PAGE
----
Houdini, the son of a rabbi, was born Ehrich Weiss in Budapest, Hungary, 24 March 1874. His family moved to America when he was 4 years old. He was raised in Appleton, Wisconsin, and often told people that he was born there. Houdini’s family was large and poor, so he left home at age 12 to ease the burden on his parents. He once said, ‘The greatest escape that I ever made was when I left Appleton, Wisconsin.’ Eventually Houdini’s family moved to New York City, and he rejoined them there where he worked as a photographer, messenger, garment cutter and locksmith’s apprentice.

As a teenager, he read two books that changed his life. The first was Revelations of a Spirit Medium by A. Medium. This book was an inside expose of the tricks and charlatanry of mediums and spiritualists. The second was The Memoirs of Robert-Houdin, an autobiography of Jean-Eugene Robert-Houdin, considered the greatest magician of his day. Houdini began his career as a stage magician, billing himself as ‘Erik the Great.’ He changed his name to Houdini in honour of Robert-Houdin. Ironically, Houdini later became disillusioned with Robert-Houdin and wrote a book exposing him as a charlatan. Building on his early locksmith experience, Houdini began to use handcuffs and perform different types of escapes in his act. He co-opted his brother Theo into the act. They were billed as the Houdini Brothers when they appeared at the Columbian Exposition Chicago World’s Fair in 1893. In 1894 Houdini met and fell in love with Wilhemina Beatrice Rahner, a singer and dancer working at Coney Island amusement park. He was 19; she was 17. They were secretly married in a civil ceremony two weeks after they met, and she immediately replaced Theo in an act that was now called the Houdinis.

In 1899 Houdini was booked on a premier American vaudeville circuit. He toured Europe from 1900 to 1904. As his stage presence matured, escapes became more and more the focus of Houdini’s act. Houdini progressed from escapes from simple handcuffs to leg irons, straitjackets, jail cells, mail pouches, milk cans and coffins. He invented the escape challenge, which was performed free and publicly for the publicity it generated. He would challenge police or prison officials to bind and restrain him in any manner they chose. Despite chains, leg irons, handcuffs and prison locks, he always escaped. No escape seemed too dangerous or difficult for Houdini. He jumped off a bridge into San Francisco Bay handcuffed with a 75-pound ball and chain shackled to his ankles. He was buried alive and once spent 90 minutes underwater in a lead coffin before escaping. He would swallow needles and thread separately, then pull them back out of his mouth with the needles threaded. Houdini’s most famous escape act was probably the Chinese Water Torture Chamber. In this escape, Houdini was chained and suspended upside down inside a padlocked, water-filled glass cabinet.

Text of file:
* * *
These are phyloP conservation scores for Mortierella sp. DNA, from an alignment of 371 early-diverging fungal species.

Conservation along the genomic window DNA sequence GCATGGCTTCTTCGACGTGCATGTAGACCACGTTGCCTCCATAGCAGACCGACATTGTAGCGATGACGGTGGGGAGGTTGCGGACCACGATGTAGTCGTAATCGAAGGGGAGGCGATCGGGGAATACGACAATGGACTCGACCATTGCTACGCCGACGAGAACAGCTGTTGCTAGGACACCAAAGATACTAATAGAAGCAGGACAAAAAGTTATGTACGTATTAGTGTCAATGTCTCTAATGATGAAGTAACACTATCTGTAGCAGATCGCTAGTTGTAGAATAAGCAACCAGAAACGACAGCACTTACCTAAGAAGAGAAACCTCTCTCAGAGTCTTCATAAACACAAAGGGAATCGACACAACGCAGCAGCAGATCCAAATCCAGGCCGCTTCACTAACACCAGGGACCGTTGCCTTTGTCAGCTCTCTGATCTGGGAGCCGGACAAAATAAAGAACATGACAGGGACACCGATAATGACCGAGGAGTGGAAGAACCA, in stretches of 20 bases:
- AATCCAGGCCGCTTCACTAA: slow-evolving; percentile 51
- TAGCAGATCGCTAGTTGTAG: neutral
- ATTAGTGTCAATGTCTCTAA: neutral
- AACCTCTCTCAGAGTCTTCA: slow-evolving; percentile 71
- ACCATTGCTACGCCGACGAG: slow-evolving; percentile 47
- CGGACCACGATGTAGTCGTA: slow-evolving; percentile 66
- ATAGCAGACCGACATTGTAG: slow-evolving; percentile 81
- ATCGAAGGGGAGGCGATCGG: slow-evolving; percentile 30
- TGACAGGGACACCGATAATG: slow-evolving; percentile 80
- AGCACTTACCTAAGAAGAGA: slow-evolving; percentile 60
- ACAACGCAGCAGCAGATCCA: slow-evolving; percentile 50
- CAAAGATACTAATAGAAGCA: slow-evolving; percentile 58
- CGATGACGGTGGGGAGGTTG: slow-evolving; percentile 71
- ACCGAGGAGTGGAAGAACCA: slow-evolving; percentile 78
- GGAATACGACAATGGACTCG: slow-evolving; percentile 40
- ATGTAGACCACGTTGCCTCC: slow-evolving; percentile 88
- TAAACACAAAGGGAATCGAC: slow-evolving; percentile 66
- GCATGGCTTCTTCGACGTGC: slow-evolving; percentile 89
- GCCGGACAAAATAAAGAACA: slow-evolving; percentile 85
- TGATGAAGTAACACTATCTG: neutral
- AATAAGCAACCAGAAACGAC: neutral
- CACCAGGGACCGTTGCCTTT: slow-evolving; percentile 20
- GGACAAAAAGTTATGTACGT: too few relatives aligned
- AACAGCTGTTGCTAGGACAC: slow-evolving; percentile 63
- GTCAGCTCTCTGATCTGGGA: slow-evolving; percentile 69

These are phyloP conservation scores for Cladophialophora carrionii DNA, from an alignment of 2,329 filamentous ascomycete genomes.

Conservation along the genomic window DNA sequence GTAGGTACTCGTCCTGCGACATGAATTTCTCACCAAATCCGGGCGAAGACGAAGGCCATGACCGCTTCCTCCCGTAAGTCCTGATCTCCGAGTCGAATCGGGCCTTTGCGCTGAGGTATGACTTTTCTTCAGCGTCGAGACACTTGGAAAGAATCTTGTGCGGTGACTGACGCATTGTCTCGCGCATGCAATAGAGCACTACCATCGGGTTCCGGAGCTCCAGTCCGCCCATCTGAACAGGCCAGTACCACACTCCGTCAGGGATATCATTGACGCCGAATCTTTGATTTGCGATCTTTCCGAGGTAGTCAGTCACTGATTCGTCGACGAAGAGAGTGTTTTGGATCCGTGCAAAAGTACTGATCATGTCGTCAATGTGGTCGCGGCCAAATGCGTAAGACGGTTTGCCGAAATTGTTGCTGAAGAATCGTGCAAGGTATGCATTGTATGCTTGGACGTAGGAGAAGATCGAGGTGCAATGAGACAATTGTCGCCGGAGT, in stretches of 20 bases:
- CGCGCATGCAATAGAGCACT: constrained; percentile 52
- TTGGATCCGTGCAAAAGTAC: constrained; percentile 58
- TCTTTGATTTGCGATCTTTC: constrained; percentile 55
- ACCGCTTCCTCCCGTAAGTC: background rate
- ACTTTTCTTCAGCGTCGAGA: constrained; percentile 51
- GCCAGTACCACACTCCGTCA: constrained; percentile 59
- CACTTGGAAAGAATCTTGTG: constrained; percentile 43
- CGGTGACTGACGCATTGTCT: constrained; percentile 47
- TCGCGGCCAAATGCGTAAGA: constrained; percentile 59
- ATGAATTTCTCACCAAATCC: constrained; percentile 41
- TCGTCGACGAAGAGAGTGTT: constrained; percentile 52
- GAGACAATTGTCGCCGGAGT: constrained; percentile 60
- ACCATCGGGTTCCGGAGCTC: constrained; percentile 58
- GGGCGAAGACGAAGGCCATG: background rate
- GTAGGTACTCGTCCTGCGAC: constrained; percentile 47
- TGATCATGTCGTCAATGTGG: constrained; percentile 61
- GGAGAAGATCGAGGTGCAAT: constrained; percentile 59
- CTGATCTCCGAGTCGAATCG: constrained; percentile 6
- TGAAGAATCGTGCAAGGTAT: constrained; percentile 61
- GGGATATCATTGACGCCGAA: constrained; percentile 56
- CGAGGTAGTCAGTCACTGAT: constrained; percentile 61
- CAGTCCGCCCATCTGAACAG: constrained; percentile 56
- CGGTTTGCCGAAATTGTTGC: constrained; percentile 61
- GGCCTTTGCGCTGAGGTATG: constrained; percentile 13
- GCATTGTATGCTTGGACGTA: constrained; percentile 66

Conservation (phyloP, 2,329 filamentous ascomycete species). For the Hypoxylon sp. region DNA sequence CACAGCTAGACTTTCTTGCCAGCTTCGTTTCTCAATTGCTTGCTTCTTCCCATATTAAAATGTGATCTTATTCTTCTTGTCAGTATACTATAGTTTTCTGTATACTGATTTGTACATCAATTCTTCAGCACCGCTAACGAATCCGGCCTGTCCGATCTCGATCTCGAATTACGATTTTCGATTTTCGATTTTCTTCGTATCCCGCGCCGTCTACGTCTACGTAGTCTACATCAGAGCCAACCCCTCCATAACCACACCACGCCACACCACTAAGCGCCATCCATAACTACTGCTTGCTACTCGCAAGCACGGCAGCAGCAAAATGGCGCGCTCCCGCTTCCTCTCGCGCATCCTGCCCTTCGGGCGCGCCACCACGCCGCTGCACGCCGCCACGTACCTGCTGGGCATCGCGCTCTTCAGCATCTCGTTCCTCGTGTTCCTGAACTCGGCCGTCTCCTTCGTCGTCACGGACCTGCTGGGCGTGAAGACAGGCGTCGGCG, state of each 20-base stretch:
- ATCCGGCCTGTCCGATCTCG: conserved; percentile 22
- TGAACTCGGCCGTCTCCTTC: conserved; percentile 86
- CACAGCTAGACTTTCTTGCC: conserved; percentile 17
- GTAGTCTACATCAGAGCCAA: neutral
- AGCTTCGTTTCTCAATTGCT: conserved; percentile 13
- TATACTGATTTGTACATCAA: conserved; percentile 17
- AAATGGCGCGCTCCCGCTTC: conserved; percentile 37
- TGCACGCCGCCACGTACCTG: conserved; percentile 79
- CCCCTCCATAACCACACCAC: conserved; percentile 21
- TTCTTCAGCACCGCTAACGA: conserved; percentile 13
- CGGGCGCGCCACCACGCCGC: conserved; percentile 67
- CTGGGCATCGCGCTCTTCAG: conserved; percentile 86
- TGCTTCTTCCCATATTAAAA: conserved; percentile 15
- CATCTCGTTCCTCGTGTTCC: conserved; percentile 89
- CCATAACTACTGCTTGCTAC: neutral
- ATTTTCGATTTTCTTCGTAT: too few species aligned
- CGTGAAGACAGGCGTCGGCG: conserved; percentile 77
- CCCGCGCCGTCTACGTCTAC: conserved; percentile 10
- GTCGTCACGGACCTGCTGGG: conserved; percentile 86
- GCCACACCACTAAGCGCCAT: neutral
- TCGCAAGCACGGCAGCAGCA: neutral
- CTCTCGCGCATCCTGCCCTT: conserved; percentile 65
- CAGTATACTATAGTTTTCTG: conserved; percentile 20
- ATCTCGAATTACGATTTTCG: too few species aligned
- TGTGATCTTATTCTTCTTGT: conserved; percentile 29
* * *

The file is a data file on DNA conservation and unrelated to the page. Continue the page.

Houdini was an aviation pioneer and bought his own airplane. In 1910, he became the first person to fly an airplane in Australia. Shortly thereafter he disposed of his plane and never flew again.

In 1919 Houdini launched a successful movie career. He starred in six movies, the last made in 1923, and he became one of the first people to receive a star on the Hollywood Walk of Fame. At least two of these movies survive and are available on videotape.

Houdini tried to expose gambling cheats and psychic and spiritualist frauds. He wrote several books on the subject and often went to sťances incognito to expose the medium as a charlatan. In 1926, Houdini was invited to speak about debunking false spiritualism at McGill University in Montreal, Canada. He followed up with an appearance at the Princess Theatre in Montreal. Several athletes from McGill came to see him backstage after the show. They asked if he could really sustain blows to his abdomen without ill effect, something he often did by tensing his abdominal muscles before receiving the blows. One of the athletes, J Gordon Whitehead, unexpectedly struck him three times in rapid succession before Houdini could tense his muscles. Whitehead’s unexpected blows supposedly ruptured Houdini’s appendix. (Some medical experts maintain that the appendix cannot be ruptured in this manner and that the timing of the blows with the rupture of Houdini’s appendix was purely coincidental). Houdini gave several more shows in Montreal after the incident. He gave his final performance in Detroit, collapsing after the show. On 31 October 1926, at Grace Hospital, Detroit, Houdini died of peritonitis from his ruptured appendix.